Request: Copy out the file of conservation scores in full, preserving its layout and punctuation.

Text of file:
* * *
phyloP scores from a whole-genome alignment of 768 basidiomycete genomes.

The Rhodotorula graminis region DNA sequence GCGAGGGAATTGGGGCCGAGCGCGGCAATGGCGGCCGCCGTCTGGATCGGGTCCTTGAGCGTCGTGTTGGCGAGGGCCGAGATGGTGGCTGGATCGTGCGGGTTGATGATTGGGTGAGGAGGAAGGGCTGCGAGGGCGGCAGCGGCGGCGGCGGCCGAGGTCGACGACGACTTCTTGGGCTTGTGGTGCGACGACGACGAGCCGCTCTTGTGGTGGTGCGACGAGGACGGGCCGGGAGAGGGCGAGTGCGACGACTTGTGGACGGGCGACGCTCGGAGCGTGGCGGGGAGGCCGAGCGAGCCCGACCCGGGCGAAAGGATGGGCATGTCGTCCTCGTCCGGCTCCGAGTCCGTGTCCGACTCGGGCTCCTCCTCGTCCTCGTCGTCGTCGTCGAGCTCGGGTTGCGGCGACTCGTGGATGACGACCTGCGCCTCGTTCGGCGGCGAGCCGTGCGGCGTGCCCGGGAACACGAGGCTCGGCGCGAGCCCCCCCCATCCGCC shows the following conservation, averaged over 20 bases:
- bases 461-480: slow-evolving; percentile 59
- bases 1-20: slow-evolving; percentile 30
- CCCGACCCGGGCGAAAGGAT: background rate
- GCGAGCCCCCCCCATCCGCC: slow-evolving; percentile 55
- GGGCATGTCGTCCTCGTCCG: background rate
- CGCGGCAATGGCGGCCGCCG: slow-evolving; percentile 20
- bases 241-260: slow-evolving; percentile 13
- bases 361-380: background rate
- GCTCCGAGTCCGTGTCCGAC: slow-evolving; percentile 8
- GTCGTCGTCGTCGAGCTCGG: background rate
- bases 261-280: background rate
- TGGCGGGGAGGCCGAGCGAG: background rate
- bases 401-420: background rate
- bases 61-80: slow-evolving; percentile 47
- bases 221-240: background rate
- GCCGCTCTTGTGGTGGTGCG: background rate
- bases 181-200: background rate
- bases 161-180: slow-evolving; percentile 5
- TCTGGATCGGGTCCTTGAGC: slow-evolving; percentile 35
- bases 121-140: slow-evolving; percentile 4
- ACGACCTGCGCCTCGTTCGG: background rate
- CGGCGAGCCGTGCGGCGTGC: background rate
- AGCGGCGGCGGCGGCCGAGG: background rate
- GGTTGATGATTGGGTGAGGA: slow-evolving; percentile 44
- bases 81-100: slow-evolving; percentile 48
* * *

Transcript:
phyloP scores from a whole-genome alignment of 768 basidiomycete genomes.

The Rhodotorula graminis region DNA sequence GCGAGGGAATTGGGGCCGAGCGCGGCAATGGCGGCCGCCGTCTGGATCGGGTCCTTGAGCGTCGTGTTGGCGAGGGCCGAGATGGTGGCTGGATCGTGCGGGTTGATGATTGGGTGAGGAGGAAGGGCTGCGAGGGCGGCAGCGGCGGCGGCGGCCGAGGTCGACGACGACTTCTTGGGCTTGTGGTGCGACGACGACGAGCCGCTCTTGTGGTGGTGCGACGAGGACGGGCCGGGAGAGGGCGAGTGCGACGACTTGTGGACGGGCGACGCTCGGAGCGTGGCGGGGAGGCCGAGCGAGCCCGACCCGGGCGAAAGGATGGGCATGTCGTCCTCGTCCGGCTCCGAGTCCGTGTCCGACTCGGGCTCCTCCTCGTCCTCGTCGTCGTCGTCGAGCTCGGGTTGCGGCGACTCGTGGATGACGACCTGCGCCTCGTTCGGCGGCGAGCCGTGCGGCGTGCCCGGGAACACGAGGCTCGGCGCGAGCCCCCCCCATCCGCC shows the following conservation, averaged over 20 bases:
- bases 461-480: slow-evolving; percentile 59
- bases 1-20: slow-evolving; percentile 30
- CCCGACCCGGGCGAAAGGAT: background rate
- GCGAGCCCCCCCCATCCGCC: slow-evolving; percentile 55
- GGGCATGTCGTCCTCGTCCG: background rate
- CGCGGCAATGGCGGCCGCCG: slow-evolving; percentile 20
- bases 241-260: slow-evolving; percentile 13
- bases 361-380: background rate
- GCTCCGAGTCCGTGTCCGAC: slow-evolving; percentile 8
- GTCGTCGTCGTCGAGCTCGG: background rate
- bases 261-280: background rate
- TGGCGGGGAGGCCGAGCGAG: background rate
- bases 401-420: background rate
- bases 61-80: slow-evolving; percentile 47
- bases 221-240: background rate
- GCCGCTCTTGTGGTGGTGCG: background rate
- bases 181-200: background rate
- bases 161-180: slow-evolving; percentile 5
- TCTGGATCGGGTCCTTGAGC: slow-evolving; percentile 35
- bases 121-140: slow-evolving; percentile 4
- ACGACCTGCGCCTCGTTCGG: background rate
- CGGCGAGCCGTGCGGCGTGC: background rate
- AGCGGCGGCGGCGGCCGAGG: background rate
- GGTTGATGATTGGGTGAGGA: slow-evolving; percentile 44
- bases 81-100: slow-evolving; percentile 48